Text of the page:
Breast Tomosynthesis is better known by most patients and physicians as 3D mammography. However, the use of the term “3D” is a bit misleading. There are no 3D glasses to wear as one would typically expect when viewing a 3D image or movie and nothing “pops” out of the screen in the traditional “stereoscopic” sense.* The images actually appear as “flat” 2D images but are taken at multiple angles relative to the breast and then synthesized to appear as numerous thin traditional 2D images of the breast. This enables the radiologist to look at a single picture for essentially every millimeter of thickness through the breast. Depending on how thick the breast is when compressed, there can be 70 or more images for each view of each breast. In total, there can be 300 or more images created for each mammogram. The term 3D was initially introduced for the purpose of marketing directly to the consumer and to a lesser extent the medical community, but has since become so entrenched in our vocabulary that it’s here to stay.
A useful way to understand the concept is to imagine superimposing all the individual tomosynthesis images. The resulting image would be very similar to the traditional 2D digital mammogram that has been the mainstream of mammographic screening for the last 10 years or so. The advantage of separating the images with tomosynthesis is that it allows the breast imaging radiologist to “see through” the normal breast tissue which can traditionally “overlap.” The image above is a good example. This traditional “overlap” causes 2 main problems. It can hide underlying cancer and it can occasionally overlap in such a way to look suspicious for cancer when there is actually no cancer present. These two problems with the traditional 2D mammogram result in decreased cancer detection rates and more patient recalls for additional imaging to look for cancer that is not there. In other words, 3D mammograms (breast tomosynthesis) detect more breast cancers and results in less false alarms.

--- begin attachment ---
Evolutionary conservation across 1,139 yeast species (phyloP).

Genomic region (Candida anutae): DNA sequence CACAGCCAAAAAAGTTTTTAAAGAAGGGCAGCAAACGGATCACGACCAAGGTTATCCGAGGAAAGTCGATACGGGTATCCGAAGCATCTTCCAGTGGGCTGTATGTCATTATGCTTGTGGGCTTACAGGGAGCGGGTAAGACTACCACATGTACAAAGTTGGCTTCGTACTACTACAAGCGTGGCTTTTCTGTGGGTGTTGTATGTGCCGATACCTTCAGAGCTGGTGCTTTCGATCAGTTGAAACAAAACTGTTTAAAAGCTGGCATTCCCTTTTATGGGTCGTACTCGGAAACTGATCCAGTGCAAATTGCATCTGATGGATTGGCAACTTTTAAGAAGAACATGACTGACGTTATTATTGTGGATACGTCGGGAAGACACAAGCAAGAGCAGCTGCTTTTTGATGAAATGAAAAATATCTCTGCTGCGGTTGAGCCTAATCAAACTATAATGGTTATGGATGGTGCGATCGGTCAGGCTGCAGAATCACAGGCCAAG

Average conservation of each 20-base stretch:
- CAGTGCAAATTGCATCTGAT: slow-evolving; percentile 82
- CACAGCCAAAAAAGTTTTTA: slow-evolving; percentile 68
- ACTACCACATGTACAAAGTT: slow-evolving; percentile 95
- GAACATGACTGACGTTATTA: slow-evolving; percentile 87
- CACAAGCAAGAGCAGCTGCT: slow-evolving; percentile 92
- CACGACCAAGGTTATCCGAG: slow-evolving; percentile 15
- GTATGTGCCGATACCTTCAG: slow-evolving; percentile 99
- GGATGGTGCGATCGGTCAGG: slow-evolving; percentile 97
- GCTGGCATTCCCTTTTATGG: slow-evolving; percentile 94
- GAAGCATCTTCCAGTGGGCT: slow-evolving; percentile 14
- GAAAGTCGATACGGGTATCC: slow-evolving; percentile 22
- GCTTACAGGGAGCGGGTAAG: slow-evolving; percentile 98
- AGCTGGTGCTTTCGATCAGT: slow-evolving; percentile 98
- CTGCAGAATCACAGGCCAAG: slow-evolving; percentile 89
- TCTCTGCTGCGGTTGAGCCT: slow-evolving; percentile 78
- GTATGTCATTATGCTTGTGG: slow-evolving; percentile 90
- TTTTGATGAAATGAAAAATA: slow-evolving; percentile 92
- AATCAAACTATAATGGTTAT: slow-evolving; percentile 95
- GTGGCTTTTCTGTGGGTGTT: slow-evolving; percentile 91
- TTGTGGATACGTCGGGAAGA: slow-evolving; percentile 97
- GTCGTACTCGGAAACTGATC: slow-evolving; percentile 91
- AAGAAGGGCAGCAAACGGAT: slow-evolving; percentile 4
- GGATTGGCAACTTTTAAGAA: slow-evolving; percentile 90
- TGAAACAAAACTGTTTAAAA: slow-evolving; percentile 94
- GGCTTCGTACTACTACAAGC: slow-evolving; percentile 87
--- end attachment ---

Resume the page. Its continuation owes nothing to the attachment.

Numerous scientific studies have now demonstrated the benefits of 3D mammogram. Among them, a study published in the Journal of the American Medical Association (JAMA) in 2012 involving nearly half a million women demonstrated a significant increase in the breast cancer detection rate and the simultaneous decrease in the recall rate with breast tomosynthesis when compared to standard 2-D digital mammography.
In January of 2015, Medicare was the first insurer to begin reimbursing for breast tomosynthesis. More recently, in August of 2016, Cigna, inspired by the mammogram recommendations of the National Comprehensive Cancer Network (NCCN), became the first private insurer to begin reimbursing for breast tomosynthsis. More recently, as of April 2017, Anthem and UnitedHealthcare have also reported that they will reimburse for 3D mammogram. Largely as a result of recent studies documenting cost saving and increased breast cancer detection rates, several states including New York, Texas, New Jersey, New Hampshire, and Maryland have introduced bills seeking mandated insurance reimbursement for patients seeking to undergo breast tomosynthesis in their states. In the future, as the technology becomes more widespread, there will likely be an increasingly larger network of insurance companies that reimburse for breast tomosynthesis.
From the patient perspective, there is nothing noticeably different from having a 3D mammogram when compared with the 2D mammogram other than the “arm” which takes the mammographic “picture” will rotate slightly when obtaining the exposure. Unfortunately compression is still required and the experience is still uncomfortable. Patients that are pre-menopausal can minimize any discomfort by obtaining a mammogram approximately 1 week after a period or if medically appropriate, taking an anti-inflammatory before the procedure.
Ryan Polselli, M.D., Diplomate of the American Board of Radiology, Breast Imaging Radiologist
Please note, this is for informational purposes only and is not intended to be medical advice.
*Note, Fujifilm does market a traditional stereoscopic 3-D viewer, but the technology has not yet been adopted into mainstream clinical practice.